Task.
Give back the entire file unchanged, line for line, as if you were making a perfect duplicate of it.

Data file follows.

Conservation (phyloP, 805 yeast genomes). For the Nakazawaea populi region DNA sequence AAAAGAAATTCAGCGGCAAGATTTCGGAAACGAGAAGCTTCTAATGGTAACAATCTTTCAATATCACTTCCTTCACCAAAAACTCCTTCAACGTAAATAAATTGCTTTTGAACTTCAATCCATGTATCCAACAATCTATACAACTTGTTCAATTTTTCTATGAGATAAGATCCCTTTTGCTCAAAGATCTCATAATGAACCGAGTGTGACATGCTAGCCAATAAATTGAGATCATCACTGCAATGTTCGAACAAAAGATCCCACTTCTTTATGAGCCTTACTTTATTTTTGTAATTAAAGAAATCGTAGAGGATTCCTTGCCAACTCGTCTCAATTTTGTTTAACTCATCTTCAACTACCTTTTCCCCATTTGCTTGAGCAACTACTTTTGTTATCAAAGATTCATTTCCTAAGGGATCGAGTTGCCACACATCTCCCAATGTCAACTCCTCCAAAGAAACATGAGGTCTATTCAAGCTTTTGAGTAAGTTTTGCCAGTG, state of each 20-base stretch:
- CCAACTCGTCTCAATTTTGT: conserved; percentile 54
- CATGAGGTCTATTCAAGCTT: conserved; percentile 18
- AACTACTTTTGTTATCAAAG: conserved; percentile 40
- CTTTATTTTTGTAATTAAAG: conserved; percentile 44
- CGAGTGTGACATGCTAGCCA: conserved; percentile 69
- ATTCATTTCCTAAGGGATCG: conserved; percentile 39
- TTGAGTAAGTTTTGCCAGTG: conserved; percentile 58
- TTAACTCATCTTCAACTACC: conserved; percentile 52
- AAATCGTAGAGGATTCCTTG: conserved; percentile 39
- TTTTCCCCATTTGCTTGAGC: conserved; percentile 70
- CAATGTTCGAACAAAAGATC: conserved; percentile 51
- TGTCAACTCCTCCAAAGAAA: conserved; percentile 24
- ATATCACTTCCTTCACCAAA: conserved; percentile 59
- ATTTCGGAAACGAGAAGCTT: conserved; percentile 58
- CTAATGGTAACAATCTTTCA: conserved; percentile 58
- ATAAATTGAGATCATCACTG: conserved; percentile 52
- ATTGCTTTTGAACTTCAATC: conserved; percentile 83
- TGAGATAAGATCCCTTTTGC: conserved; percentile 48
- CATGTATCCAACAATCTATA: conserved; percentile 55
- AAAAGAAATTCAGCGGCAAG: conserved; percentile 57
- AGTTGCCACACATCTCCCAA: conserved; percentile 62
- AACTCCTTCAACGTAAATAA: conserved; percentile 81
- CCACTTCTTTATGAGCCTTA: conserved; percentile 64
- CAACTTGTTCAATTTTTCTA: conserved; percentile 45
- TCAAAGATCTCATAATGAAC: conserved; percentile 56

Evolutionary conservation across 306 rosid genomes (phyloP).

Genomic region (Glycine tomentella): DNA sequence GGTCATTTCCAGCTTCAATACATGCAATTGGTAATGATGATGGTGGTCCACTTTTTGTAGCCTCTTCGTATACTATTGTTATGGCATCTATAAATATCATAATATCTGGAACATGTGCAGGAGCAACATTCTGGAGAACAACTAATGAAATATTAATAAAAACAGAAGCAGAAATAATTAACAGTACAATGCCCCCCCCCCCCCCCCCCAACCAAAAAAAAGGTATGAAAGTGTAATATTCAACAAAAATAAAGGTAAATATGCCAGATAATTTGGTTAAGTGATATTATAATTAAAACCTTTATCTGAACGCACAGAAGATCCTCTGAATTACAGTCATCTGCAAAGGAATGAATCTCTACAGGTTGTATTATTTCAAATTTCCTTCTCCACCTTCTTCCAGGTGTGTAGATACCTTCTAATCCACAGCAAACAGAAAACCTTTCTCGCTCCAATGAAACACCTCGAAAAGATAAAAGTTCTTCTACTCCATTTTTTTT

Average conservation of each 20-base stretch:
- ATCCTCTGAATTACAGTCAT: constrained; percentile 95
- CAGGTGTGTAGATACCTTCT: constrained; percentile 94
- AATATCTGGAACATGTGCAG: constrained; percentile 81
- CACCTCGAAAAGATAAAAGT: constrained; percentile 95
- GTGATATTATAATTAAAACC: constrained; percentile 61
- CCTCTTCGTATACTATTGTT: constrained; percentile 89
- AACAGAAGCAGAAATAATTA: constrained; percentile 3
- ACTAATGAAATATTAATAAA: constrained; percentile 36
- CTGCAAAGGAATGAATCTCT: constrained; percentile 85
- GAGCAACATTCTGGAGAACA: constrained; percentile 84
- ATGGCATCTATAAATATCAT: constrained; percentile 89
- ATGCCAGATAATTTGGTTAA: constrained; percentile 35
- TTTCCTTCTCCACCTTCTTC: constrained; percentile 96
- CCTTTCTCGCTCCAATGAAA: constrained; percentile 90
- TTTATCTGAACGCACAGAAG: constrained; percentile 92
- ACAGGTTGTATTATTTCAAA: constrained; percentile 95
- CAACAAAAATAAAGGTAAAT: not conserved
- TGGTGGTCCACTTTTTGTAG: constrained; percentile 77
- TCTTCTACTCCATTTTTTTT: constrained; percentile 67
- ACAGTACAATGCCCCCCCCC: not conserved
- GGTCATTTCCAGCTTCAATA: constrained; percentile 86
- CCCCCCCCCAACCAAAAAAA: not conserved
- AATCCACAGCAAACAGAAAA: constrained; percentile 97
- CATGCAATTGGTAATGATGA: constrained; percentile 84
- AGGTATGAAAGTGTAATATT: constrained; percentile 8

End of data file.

Conservation (phyloP, 805 yeast genomes). For the Nakazawaea populi region DNA sequence AAAAGAAATTCAGCGGCAAGATTTCGGAAACGAGAAGCTTCTAATGGTAACAATCTTTCAATATCACTTCCTTCACCAAAAACTCCTTCAACGTAAATAAATTGCTTTTGAACTTCAATCCATGTATCCAACAATCTATACAACTTGTTCAATTTTTCTATGAGATAAGATCCCTTTTGCTCAAAGATCTCATAATGAACCGAGTGTGACATGCTAGCCAATAAATTGAGATCATCACTGCAATGTTCGAACAAAAGATCCCACTTCTTTATGAGCCTTACTTTATTTTTGTAATTAAAGAAATCGTAGAGGATTCCTTGCCAACTCGTCTCAATTTTGTTTAACTCATCTTCAACTACCTTTTCCCCATTTGCTTGAGCAACTACTTTTGTTATCAAAGATTCATTTCCTAAGGGATCGAGTTGCCACACATCTCCCAATGTCAACTCCTCCAAAGAAACATGAGGTCTATTCAAGCTTTTGAGTAAGTTTTGCCAGTG, state of each 20-base stretch:
- CCAACTCGTCTCAATTTTGT: conserved; percentile 54
- CATGAGGTCTATTCAAGCTT: conserved; percentile 18
- AACTACTTTTGTTATCAAAG: conserved; percentile 40
- CTTTATTTTTGTAATTAAAG: conserved; percentile 44
- CGAGTGTGACATGCTAGCCA: conserved; percentile 69
- ATTCATTTCCTAAGGGATCG: conserved; percentile 39
- TTGAGTAAGTTTTGCCAGTG: conserved; percentile 58
- TTAACTCATCTTCAACTACC: conserved; percentile 52
- AAATCGTAGAGGATTCCTTG: conserved; percentile 39
- TTTTCCCCATTTGCTTGAGC: conserved; percentile 70
- CAATGTTCGAACAAAAGATC: conserved; percentile 51
- TGTCAACTCCTCCAAAGAAA: conserved; percentile 24
- ATATCACTTCCTTCACCAAA: conserved; percentile 59
- ATTTCGGAAACGAGAAGCTT: conserved; percentile 58
- CTAATGGTAACAATCTTTCA: conserved; percentile 58
- ATAAATTGAGATCATCACTG: conserved; percentile 52
- ATTGCTTTTGAACTTCAATC: conserved; percentile 83
- TGAGATAAGATCCCTTTTGC: conserved; percentile 48
- CATGTATCCAACAATCTATA: conserved; percentile 55
- AAAAGAAATTCAGCGGCAAG: conserved; percentile 57
- AGTTGCCACACATCTCCCAA: conserved; percentile 62
- AACTCCTTCAACGTAAATAA: conserved; percentile 81
- CCACTTCTTTATGAGCCTTA: conserved; percentile 64
- CAACTTGTTCAATTTTTCTA: conserved; percentile 45
- TCAAAGATCTCATAATGAAC: conserved; percentile 56

Evolutionary conservation across 306 rosid genomes (phyloP).

Genomic region (Glycine tomentella): DNA sequence GGTCATTTCCAGCTTCAATACATGCAATTGGTAATGATGATGGTGGTCCACTTTTTGTAGCCTCTTCGTATACTATTGTTATGGCATCTATAAATATCATAATATCTGGAACATGTGCAGGAGCAACATTCTGGAGAACAACTAATGAAATATTAATAAAAACAGAAGCAGAAATAATTAACAGTACAATGCCCCCCCCCCCCCCCCCCAACCAAAAAAAAGGTATGAAAGTGTAATATTCAACAAAAATAAAGGTAAATATGCCAGATAATTTGGTTAAGTGATATTATAATTAAAACCTTTATCTGAACGCACAGAAGATCCTCTGAATTACAGTCATCTGCAAAGGAATGAATCTCTACAGGTTGTATTATTTCAAATTTCCTTCTCCACCTTCTTCCAGGTGTGTAGATACCTTCTAATCCACAGCAAACAGAAAACCTTTCTCGCTCCAATGAAACACCTCGAAAAGATAAAAGTTCTTCTACTCCATTTTTTTT

Average conservation of each 20-base stretch:
- ATCCTCTGAATTACAGTCAT: constrained; percentile 95
- CAGGTGTGTAGATACCTTCT: constrained; percentile 94
- AATATCTGGAACATGTGCAG: constrained; percentile 81
- CACCTCGAAAAGATAAAAGT: constrained; percentile 95
- GTGATATTATAATTAAAACC: constrained; percentile 61
- CCTCTTCGTATACTATTGTT: constrained; percentile 89
- AACAGAAGCAGAAATAATTA: constrained; percentile 3
- ACTAATGAAATATTAATAAA: constrained; percentile 36
- CTGCAAAGGAATGAATCTCT: constrained; percentile 85
- GAGCAACATTCTGGAGAACA: constrained; percentile 84
- ATGGCATCTATAAATATCAT: constrained; percentile 89
- ATGCCAGATAATTTGGTTAA: constrained; percentile 35
- TTTCCTTCTCCACCTTCTTC: constrained; percentile 96
- CCTTTCTCGCTCCAATGAAA: constrained; percentile 90
- TTTATCTGAACGCACAGAAG: constrained; percentile 92
- ACAGGTTGTATTATTTCAAA: constrained; percentile 95
- CAACAAAAATAAAGGTAAAT: not conserved
- TGGTGGTCCACTTTTTGTAG: constrained; percentile 77
- TCTTCTACTCCATTTTTTTT: constrained; percentile 67
- ACAGTACAATGCCCCCCCCC: not conserved
- GGTCATTTCCAGCTTCAATA: constrained; percentile 86
- CCCCCCCCCAACCAAAAAAA: not conserved
- AATCCACAGCAAACAGAAAA: constrained; percentile 97
- CATGCAATTGGTAATGATGA: constrained; percentile 84
- AGGTATGAAAGTGTAATATT: constrained; percentile 8